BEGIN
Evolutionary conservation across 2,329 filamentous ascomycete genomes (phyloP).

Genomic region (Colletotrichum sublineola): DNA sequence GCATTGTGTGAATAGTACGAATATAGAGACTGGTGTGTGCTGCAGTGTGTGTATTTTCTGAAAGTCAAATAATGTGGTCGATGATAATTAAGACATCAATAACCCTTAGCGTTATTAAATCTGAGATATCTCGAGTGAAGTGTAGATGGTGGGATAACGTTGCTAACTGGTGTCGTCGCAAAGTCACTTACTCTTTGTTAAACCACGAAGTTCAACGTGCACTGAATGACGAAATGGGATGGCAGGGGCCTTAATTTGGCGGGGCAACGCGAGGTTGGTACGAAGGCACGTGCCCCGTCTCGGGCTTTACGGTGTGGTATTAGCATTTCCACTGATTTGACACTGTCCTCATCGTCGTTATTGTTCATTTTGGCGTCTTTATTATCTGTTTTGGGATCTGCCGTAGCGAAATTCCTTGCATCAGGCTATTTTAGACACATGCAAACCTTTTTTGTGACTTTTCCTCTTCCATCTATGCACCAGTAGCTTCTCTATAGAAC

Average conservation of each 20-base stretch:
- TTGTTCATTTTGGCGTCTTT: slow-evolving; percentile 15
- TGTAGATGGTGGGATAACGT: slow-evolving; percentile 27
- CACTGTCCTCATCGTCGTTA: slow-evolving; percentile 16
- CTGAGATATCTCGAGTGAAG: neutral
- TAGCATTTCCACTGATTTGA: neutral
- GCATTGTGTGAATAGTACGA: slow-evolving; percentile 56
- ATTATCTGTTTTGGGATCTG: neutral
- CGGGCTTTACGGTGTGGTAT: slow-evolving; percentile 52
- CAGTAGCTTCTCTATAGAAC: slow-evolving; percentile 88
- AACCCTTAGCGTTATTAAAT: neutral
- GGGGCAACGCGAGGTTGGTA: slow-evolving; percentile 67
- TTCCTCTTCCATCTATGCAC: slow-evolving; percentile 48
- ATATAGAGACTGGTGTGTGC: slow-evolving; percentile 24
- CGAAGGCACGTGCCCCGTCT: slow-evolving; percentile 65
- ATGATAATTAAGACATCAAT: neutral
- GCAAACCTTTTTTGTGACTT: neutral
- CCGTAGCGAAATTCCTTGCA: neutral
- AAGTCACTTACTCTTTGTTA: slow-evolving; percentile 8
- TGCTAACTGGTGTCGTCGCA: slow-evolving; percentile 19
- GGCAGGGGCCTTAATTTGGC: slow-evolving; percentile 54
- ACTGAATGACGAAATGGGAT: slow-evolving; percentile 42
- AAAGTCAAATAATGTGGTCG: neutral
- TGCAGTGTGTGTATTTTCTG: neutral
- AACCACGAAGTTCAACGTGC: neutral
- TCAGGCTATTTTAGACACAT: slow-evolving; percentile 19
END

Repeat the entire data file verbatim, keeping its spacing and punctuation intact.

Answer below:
Evolutionary conservation across 2,329 filamentous ascomycete genomes (phyloP).

Genomic region (Colletotrichum sublineola): DNA sequence GCATTGTGTGAATAGTACGAATATAGAGACTGGTGTGTGCTGCAGTGTGTGTATTTTCTGAAAGTCAAATAATGTGGTCGATGATAATTAAGACATCAATAACCCTTAGCGTTATTAAATCTGAGATATCTCGAGTGAAGTGTAGATGGTGGGATAACGTTGCTAACTGGTGTCGTCGCAAAGTCACTTACTCTTTGTTAAACCACGAAGTTCAACGTGCACTGAATGACGAAATGGGATGGCAGGGGCCTTAATTTGGCGGGGCAACGCGAGGTTGGTACGAAGGCACGTGCCCCGTCTCGGGCTTTACGGTGTGGTATTAGCATTTCCACTGATTTGACACTGTCCTCATCGTCGTTATTGTTCATTTTGGCGTCTTTATTATCTGTTTTGGGATCTGCCGTAGCGAAATTCCTTGCATCAGGCTATTTTAGACACATGCAAACCTTTTTTGTGACTTTTCCTCTTCCATCTATGCACCAGTAGCTTCTCTATAGAAC

Average conservation of each 20-base stretch:
- TTGTTCATTTTGGCGTCTTT: slow-evolving; percentile 15
- TGTAGATGGTGGGATAACGT: slow-evolving; percentile 27
- CACTGTCCTCATCGTCGTTA: slow-evolving; percentile 16
- CTGAGATATCTCGAGTGAAG: neutral
- TAGCATTTCCACTGATTTGA: neutral
- GCATTGTGTGAATAGTACGA: slow-evolving; percentile 56
- ATTATCTGTTTTGGGATCTG: neutral
- CGGGCTTTACGGTGTGGTAT: slow-evolving; percentile 52
- CAGTAGCTTCTCTATAGAAC: slow-evolving; percentile 88
- AACCCTTAGCGTTATTAAAT: neutral
- GGGGCAACGCGAGGTTGGTA: slow-evolving; percentile 67
- TTCCTCTTCCATCTATGCAC: slow-evolving; percentile 48
- ATATAGAGACTGGTGTGTGC: slow-evolving; percentile 24
- CGAAGGCACGTGCCCCGTCT: slow-evolving; percentile 65
- ATGATAATTAAGACATCAAT: neutral
- GCAAACCTTTTTTGTGACTT: neutral
- CCGTAGCGAAATTCCTTGCA: neutral
- AAGTCACTTACTCTTTGTTA: slow-evolving; percentile 8
- TGCTAACTGGTGTCGTCGCA: slow-evolving; percentile 19
- GGCAGGGGCCTTAATTTGGC: slow-evolving; percentile 54
- ACTGAATGACGAAATGGGAT: slow-evolving; percentile 42
- AAAGTCAAATAATGTGGTCG: neutral
- TGCAGTGTGTGTATTTTCTG: neutral
- AACCACGAAGTTCAACGTGC: neutral
- TCAGGCTATTTTAGACACAT: slow-evolving; percentile 19